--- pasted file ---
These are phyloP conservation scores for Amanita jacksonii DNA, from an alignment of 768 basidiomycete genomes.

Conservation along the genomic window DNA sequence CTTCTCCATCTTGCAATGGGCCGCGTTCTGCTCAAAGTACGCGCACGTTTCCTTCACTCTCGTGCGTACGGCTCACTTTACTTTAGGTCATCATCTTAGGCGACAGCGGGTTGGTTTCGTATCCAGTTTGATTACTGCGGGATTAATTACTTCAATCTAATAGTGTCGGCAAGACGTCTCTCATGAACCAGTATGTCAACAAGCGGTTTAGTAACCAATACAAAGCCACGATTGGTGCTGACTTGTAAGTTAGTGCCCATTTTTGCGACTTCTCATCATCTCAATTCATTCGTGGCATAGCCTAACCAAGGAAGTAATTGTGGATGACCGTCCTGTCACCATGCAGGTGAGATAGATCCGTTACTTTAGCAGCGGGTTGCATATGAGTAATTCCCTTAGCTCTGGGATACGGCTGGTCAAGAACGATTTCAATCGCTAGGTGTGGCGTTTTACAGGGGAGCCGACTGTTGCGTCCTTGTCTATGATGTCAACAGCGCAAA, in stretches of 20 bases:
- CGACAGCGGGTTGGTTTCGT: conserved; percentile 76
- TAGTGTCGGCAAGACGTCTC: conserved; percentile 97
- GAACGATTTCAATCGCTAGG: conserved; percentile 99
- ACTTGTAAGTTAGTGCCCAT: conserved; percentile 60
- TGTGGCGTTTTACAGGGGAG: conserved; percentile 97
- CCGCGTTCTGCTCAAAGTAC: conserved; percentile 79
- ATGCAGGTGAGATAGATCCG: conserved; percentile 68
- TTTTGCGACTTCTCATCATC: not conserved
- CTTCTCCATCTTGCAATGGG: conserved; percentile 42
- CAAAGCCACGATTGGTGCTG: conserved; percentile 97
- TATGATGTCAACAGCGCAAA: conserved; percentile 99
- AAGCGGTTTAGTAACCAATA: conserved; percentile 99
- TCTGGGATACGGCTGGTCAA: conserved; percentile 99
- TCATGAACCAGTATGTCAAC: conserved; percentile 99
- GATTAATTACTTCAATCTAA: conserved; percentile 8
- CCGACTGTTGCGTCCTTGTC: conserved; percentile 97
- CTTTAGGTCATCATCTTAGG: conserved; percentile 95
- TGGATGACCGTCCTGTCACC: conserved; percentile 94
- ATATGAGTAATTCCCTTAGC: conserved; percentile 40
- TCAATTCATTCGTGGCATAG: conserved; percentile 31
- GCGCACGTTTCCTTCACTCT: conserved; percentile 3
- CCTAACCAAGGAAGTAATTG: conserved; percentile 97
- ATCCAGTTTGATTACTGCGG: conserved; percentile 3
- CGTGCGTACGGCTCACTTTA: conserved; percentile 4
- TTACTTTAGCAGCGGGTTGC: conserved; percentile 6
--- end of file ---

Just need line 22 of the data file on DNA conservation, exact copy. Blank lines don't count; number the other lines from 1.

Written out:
- TCAATTCATTCGTGGCATAG: conserved; percentile 31